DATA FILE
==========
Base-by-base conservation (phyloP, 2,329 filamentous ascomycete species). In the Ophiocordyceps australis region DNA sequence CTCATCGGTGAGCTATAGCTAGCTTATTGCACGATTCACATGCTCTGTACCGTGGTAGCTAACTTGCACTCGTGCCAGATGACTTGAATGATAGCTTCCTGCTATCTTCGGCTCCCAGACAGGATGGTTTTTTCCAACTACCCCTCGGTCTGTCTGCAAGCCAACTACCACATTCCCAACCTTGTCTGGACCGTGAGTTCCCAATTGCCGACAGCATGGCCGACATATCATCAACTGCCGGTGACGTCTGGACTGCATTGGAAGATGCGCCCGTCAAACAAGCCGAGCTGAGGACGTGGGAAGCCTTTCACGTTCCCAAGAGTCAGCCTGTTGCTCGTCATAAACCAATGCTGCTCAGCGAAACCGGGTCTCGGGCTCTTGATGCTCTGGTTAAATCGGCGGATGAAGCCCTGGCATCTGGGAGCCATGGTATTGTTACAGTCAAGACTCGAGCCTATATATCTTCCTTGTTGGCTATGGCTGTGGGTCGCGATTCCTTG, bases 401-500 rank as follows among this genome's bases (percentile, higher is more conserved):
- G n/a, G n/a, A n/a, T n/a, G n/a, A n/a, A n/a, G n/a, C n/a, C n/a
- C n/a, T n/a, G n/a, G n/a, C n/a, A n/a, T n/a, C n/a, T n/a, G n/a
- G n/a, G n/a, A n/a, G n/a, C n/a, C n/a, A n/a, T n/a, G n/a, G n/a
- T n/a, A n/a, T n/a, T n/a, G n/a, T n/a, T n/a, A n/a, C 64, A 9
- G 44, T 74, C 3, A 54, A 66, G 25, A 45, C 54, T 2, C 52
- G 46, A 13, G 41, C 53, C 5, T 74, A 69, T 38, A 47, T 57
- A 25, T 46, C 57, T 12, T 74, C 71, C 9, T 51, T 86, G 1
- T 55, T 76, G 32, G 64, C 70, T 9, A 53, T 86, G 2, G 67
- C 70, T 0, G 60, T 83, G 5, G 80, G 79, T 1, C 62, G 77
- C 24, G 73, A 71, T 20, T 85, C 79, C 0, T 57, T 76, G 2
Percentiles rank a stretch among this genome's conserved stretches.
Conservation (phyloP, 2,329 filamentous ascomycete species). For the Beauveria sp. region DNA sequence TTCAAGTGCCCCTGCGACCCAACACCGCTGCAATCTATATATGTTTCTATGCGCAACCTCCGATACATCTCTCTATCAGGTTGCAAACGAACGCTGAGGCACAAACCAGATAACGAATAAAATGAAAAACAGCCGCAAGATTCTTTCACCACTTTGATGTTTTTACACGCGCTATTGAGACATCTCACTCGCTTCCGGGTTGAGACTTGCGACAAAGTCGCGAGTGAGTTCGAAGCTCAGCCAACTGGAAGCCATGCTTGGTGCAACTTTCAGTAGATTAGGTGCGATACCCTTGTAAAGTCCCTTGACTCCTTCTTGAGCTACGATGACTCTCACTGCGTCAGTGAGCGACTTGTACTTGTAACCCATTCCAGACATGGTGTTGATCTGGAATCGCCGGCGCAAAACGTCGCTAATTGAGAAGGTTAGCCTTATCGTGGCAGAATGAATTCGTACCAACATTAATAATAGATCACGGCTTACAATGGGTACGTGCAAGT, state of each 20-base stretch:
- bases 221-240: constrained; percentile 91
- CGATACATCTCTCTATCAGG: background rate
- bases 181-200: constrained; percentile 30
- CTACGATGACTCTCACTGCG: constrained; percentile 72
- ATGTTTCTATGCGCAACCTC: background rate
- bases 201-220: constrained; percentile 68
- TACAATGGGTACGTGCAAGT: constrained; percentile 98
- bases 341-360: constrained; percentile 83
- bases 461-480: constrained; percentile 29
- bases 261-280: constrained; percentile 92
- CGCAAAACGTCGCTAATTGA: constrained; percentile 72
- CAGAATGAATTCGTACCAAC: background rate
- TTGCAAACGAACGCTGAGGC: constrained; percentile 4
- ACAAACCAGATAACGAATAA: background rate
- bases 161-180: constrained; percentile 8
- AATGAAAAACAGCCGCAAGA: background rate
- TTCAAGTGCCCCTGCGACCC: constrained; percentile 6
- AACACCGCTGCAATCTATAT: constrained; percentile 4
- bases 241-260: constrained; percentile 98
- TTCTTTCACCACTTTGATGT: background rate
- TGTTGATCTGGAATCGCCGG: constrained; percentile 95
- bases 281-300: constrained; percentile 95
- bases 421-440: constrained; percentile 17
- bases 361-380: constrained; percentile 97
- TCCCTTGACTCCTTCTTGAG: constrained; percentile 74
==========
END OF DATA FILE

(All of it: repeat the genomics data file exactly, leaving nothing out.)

Base-by-base conservation (phyloP, 2,329 filamentous ascomycete species). In the Ophiocordyceps australis region DNA sequence CTCATCGGTGAGCTATAGCTAGCTTATTGCACGATTCACATGCTCTGTACCGTGGTAGCTAACTTGCACTCGTGCCAGATGACTTGAATGATAGCTTCCTGCTATCTTCGGCTCCCAGACAGGATGGTTTTTTCCAACTACCCCTCGGTCTGTCTGCAAGCCAACTACCACATTCCCAACCTTGTCTGGACCGTGAGTTCCCAATTGCCGACAGCATGGCCGACATATCATCAACTGCCGGTGACGTCTGGACTGCATTGGAAGATGCGCCCGTCAAACAAGCCGAGCTGAGGACGTGGGAAGCCTTTCACGTTCCCAAGAGTCAGCCTGTTGCTCGTCATAAACCAATGCTGCTCAGCGAAACCGGGTCTCGGGCTCTTGATGCTCTGGTTAAATCGGCGGATGAAGCCCTGGCATCTGGGAGCCATGGTATTGTTACAGTCAAGACTCGAGCCTATATATCTTCCTTGTTGGCTATGGCTGTGGGTCGCGATTCCTTG, bases 401-500 rank as follows among this genome's bases (percentile, higher is more conserved):
- G n/a, G n/a, A n/a, T n/a, G n/a, A n/a, A n/a, G n/a, C n/a, C n/a
- C n/a, T n/a, G n/a, G n/a, C n/a, A n/a, T n/a, C n/a, T n/a, G n/a
- G n/a, G n/a, A n/a, G n/a, C n/a, C n/a, A n/a, T n/a, G n/a, G n/a
- T n/a, A n/a, T n/a, T n/a, G n/a, T n/a, T n/a, A n/a, C 64, A 9
- G 44, T 74, C 3, A 54, A 66, G 25, A 45, C 54, T 2, C 52
- G 46, A 13, G 41, C 53, C 5, T 74, A 69, T 38, A 47, T 57
- A 25, T 46, C 57, T 12, T 74, C 71, C 9, T 51, T 86, G 1
- T 55, T 76, G 32, G 64, C 70, T 9, A 53, T 86, G 2, G 67
- C 70, T 0, G 60, T 83, G 5, G 80, G 79, T 1, C 62, G 77
- C 24, G 73, A 71, T 20, T 85, C 79, C 0, T 57, T 76, G 2
Percentiles rank a stretch among this genome's conserved stretches.
Conservation (phyloP, 2,329 filamentous ascomycete species). For the Beauveria sp. region DNA sequence TTCAAGTGCCCCTGCGACCCAACACCGCTGCAATCTATATATGTTTCTATGCGCAACCTCCGATACATCTCTCTATCAGGTTGCAAACGAACGCTGAGGCACAAACCAGATAACGAATAAAATGAAAAACAGCCGCAAGATTCTTTCACCACTTTGATGTTTTTACACGCGCTATTGAGACATCTCACTCGCTTCCGGGTTGAGACTTGCGACAAAGTCGCGAGTGAGTTCGAAGCTCAGCCAACTGGAAGCCATGCTTGGTGCAACTTTCAGTAGATTAGGTGCGATACCCTTGTAAAGTCCCTTGACTCCTTCTTGAGCTACGATGACTCTCACTGCGTCAGTGAGCGACTTGTACTTGTAACCCATTCCAGACATGGTGTTGATCTGGAATCGCCGGCGCAAAACGTCGCTAATTGAGAAGGTTAGCCTTATCGTGGCAGAATGAATTCGTACCAACATTAATAATAGATCACGGCTTACAATGGGTACGTGCAAGT, state of each 20-base stretch:
- bases 221-240: constrained; percentile 91
- CGATACATCTCTCTATCAGG: background rate
- bases 181-200: constrained; percentile 30
- CTACGATGACTCTCACTGCG: constrained; percentile 72
- ATGTTTCTATGCGCAACCTC: background rate
- bases 201-220: constrained; percentile 68
- TACAATGGGTACGTGCAAGT: constrained; percentile 98
- bases 341-360: constrained; percentile 83
- bases 461-480: constrained; percentile 29
- bases 261-280: constrained; percentile 92
- CGCAAAACGTCGCTAATTGA: constrained; percentile 72
- CAGAATGAATTCGTACCAAC: background rate
- TTGCAAACGAACGCTGAGGC: constrained; percentile 4
- ACAAACCAGATAACGAATAA: background rate
- bases 161-180: constrained; percentile 8
- AATGAAAAACAGCCGCAAGA: background rate
- TTCAAGTGCCCCTGCGACCC: constrained; percentile 6
- AACACCGCTGCAATCTATAT: constrained; percentile 4
- bases 241-260: constrained; percentile 98
- TTCTTTCACCACTTTGATGT: background rate
- TGTTGATCTGGAATCGCCGG: constrained; percentile 95
- bases 281-300: constrained; percentile 95
- bases 421-440: constrained; percentile 17
- bases 361-380: constrained; percentile 97
- TCCCTTGACTCCTTCTTGAG: constrained; percentile 74